No. 34 – She-Hulk: Attorney at Law
All the MCU’s products contain a degree of comedy, but “She Hulk” was fashioned as a comedy. The problem was it just wasn’t all that funny. The first episode was quite good, and the various guest stars were fun. However the series missed the mark overall, and the final episode was a low point for the MCU.

No. 33 – Black Widow
David Harbour was fun as the Red Guardian and Florence Pugh is a good addition to the MCU as Yelena, but the movie is overlong with lame villains. Not the best way for Scarlet Johansson to say goodbye as the Black Widow.

No. 32 – Iron Man 3
This film deals with the fallout of the Avengers film and Tony Stark’s (Robert Downey Jr.) glimpse of the threat of Thanos at the end of “Avengers.” Tony has super-hero PTSD. The film isn’t as off as “Iron Man 2,” but the Shane Black-directed movie is still a far cry from the originality and fun of first film in the trilogy.

No. 31 – Incredible Hulk
Sad that this might be the last Incredible Hulk solo movie. The MCU has the rights to use the character in its movies, but if a film has the character’s name in the title, Universal Studios has the distribution rights to the film. Marvel had rather use Hulk as a sidekick in other projects than share profits with Universal, particularly since the movie didn’t do particularly well at the box office. The movie isn’t horrible, but it is totally forgettable.

No. 30 – Thor: Love and Thunder
The movie is told like a comedic fairy tale/romantic comedy. Some of it works, but the tone is all over the place with a true darkness woven into the story. Supposedly the film was drastically cut to make a two-hour run time that was imposed after principal photography. The result is an uneven movie that a little too dark and way too goofy.

No. 29 – Hawkeye
Jeremy Renner remains appealing as the co-lead with Hailee Steinfeld as Kate Bishop, but this might have worked better as a movie or even a Marvel Special Presentation. Just too much fluff.

No. 28 – Eternals
Until the third act, the overlong film plays like a rip-off of a Justice League movie with a flimsy villain. The third-act twist is interesting, but by that point the movie leaves you worn out.

No. 27 – Spider-Man: Far From Home
The middle part of the MCU’s Spider-Man origin trilogy is the weakest of the three movies, but Mysterio’s posthumous reveal of Spidey’s secret identity is a great lead-in to the trilogy’s finale.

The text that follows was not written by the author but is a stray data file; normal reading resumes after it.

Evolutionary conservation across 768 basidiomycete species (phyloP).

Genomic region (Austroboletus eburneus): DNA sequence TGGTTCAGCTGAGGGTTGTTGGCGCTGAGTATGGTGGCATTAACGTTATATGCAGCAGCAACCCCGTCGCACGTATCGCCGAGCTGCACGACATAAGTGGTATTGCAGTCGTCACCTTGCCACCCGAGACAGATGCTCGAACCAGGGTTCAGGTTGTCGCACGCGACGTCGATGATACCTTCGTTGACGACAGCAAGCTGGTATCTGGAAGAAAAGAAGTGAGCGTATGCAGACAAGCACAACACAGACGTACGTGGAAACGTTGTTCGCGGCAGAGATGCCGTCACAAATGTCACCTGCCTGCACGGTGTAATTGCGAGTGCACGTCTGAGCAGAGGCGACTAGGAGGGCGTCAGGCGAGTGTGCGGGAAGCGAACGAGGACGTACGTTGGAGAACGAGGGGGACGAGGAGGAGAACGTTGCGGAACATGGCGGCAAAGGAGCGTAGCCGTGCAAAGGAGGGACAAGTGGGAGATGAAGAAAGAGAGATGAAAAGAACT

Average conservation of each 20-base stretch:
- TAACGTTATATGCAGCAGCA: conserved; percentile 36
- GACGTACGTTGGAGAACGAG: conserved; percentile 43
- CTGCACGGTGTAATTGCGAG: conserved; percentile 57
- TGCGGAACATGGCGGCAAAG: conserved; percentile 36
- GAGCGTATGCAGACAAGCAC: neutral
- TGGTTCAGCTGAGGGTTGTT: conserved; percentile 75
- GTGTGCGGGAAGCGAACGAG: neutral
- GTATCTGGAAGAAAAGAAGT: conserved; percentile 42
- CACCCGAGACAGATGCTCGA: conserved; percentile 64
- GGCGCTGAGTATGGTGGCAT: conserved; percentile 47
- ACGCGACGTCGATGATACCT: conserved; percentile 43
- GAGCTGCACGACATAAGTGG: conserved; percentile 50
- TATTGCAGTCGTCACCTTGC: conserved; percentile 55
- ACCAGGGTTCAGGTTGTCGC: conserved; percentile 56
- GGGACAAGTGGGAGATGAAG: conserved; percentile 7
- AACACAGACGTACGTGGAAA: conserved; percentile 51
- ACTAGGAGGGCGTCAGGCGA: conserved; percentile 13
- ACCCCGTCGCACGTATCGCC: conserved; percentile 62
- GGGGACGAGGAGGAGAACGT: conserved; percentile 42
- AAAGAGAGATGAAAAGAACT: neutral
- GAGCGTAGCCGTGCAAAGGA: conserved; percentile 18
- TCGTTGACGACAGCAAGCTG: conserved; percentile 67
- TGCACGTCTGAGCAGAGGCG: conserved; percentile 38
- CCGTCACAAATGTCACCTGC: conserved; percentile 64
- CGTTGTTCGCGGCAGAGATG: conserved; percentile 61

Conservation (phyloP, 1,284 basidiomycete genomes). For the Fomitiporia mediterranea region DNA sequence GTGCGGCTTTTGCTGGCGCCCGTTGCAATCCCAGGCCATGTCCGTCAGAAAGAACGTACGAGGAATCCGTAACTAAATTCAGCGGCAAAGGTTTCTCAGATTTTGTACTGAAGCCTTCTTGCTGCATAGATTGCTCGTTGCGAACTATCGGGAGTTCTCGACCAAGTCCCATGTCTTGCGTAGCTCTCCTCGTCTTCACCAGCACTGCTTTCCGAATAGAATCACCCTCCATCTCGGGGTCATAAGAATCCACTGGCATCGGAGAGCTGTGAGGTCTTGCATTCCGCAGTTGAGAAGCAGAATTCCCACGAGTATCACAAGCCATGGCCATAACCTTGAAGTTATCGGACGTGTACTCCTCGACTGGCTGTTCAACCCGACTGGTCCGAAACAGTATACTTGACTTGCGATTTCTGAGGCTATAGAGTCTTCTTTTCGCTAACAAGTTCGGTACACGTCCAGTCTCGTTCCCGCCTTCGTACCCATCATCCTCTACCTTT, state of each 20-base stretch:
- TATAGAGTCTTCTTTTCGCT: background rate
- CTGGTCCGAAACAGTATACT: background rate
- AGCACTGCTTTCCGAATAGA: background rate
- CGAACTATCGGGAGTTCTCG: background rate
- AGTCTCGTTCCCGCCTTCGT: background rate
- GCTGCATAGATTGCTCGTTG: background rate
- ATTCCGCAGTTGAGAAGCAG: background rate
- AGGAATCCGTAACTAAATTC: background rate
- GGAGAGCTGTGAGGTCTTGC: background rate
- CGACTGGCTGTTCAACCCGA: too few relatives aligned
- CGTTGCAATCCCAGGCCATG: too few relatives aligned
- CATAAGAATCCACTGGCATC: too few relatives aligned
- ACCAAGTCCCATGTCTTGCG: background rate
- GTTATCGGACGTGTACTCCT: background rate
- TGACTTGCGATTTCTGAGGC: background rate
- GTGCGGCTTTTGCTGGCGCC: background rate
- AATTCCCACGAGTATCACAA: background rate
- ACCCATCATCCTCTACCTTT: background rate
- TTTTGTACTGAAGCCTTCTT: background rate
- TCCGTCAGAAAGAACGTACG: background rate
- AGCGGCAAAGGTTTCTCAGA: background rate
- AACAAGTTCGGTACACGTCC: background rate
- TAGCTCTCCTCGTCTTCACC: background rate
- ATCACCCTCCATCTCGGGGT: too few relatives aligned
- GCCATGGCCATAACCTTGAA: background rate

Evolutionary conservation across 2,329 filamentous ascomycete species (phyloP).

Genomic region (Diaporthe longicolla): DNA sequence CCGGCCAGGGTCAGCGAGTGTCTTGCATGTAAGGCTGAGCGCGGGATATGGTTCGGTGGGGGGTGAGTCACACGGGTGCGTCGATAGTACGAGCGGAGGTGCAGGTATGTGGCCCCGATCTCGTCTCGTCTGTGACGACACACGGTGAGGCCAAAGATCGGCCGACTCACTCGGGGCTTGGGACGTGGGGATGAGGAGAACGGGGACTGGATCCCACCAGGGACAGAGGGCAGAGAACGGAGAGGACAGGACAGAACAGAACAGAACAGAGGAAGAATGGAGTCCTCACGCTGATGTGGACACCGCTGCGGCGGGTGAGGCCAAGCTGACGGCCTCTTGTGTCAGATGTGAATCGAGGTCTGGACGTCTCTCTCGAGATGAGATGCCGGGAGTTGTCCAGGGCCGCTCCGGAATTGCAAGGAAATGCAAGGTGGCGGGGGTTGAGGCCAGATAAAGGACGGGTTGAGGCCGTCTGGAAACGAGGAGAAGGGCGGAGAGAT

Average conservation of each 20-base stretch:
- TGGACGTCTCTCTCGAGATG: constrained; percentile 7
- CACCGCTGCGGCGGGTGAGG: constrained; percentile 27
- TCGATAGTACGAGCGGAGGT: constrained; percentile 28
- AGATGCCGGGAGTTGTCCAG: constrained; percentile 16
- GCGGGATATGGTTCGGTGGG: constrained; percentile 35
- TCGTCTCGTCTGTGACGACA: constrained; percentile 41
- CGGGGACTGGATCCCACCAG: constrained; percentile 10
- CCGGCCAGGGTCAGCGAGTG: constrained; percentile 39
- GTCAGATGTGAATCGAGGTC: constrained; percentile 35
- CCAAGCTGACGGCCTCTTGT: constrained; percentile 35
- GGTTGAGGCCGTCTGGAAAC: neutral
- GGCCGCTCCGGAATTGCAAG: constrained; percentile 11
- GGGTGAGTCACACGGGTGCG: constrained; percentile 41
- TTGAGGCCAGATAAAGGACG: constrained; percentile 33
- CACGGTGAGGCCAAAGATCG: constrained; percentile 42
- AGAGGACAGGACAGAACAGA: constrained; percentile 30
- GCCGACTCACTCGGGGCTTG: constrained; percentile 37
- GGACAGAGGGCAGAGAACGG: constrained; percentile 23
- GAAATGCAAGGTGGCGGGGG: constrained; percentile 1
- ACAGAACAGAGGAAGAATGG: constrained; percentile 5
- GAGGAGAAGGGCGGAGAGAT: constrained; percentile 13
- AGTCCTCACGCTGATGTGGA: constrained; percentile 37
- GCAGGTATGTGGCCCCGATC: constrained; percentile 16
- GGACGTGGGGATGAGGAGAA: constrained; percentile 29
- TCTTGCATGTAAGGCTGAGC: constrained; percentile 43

No. 26 – Ant-Man and the Wasp
The film expands Evangeline Lilly’s role as the Wasp, and who doesn’t like Paul Rudd, but the movie doesn’t quite have the oomph of the original. Even with the introduction of the Quantum Realm, which is expected to play a major role in Phase 5 of the MCU starting next year, the movie is just O.K..

No. 25 – Captain Marvel
Not only does the film introduce Brie Larson as Carol Danvers/Captain Marvel but also the alien Skrull race to the MCU. Generally portrayed as a villainous breed in the comics, the Skulls date back to the beginnings of the Marvel Universe in 1961 in the comics, but there is some sympathy to be had for them as them as they flee the Kree Empire, whom Captain Marvel is affiliated with. The film is a bit convoluted, but still a solid fun.

No. 24 – Thor
There is much to like about the Kenneth Branagh-directed movie and its fish-out-of-water hero and his Asgardian cohorts. Although the movie gets off to a slow start, there is a good bit of fun to be had along the way.

No. 23 – Falcon and Winter Solider
Another Marvel streaming series that might have been more cohesive as a movie rather than a series. The show is at its best when Falcon (Anthony Mackie) and Bucky (Sebastian Stan) are dealing with their personal lives. Daniel Bruhl stands out in his second turn as Baron Zemo.

No. 22 – Ms. Marvel
The streaming show soars when dealing with Ms. Marvel’s family and friends, and loses its way with the more fantastic elements of the show. However, Iman Vallani, who grew up a fan of the character, is so charming in her role in the excellently cast series as Kamala/Ms. Marvel

No. 21 – Doctor Strange and the Multiverse of Madness
The movie is somewhat like a double feature crammed into a single movie as Doctor Strange’s journey dovetails with Wanda’s. The Scarlet Witch’s struggle with darkness is a more compelling storyline than Strange’s cameo-filled sojourn through an alternate universe.

No. 20 – Avengers Age of Ultron
The movie struggles a bit as it not only tells of Ultron’s threat to the Avengers and the world, but also lays bits of groundwork toward where the MCU is headed as Iron Man and Captain America clash and Thor investigates the Infinity Stones.

No. 19 – Shang-Chi
Many MCU fans rate this film much higher, but my familiarity with the comics left me confused with this cinematic revamp. The movie strays very far afield of the character’s comic origins. The movie is enjoyable, but it’s just not what I expected. The bus-fight scene, though, is one of the best action scenes in all of the MCU.

No. 18 – Ant-Man
This was a surprise for me as Ant-Man was never a particularly popular Marvel character. However, Paul Rudd, Evangeline Lilly, Kurt Douglas and Micheal Pena form a great cast for an imaginative super-hero heist film that works so much better than expected.

No. 17 – Guardians of the Galaxy Vol. 2
Star Lord/Peter Quill (Chris Pratt) meets his dad Kurt Russell (Ego the Living Planet), but circumstances are too good to be true for Guardians as they battle to save Quill from his all-consuming father. While not quite as cohesive as the first film, James Gunn’s style makes the Guardians one of the most fun corners of the MCU.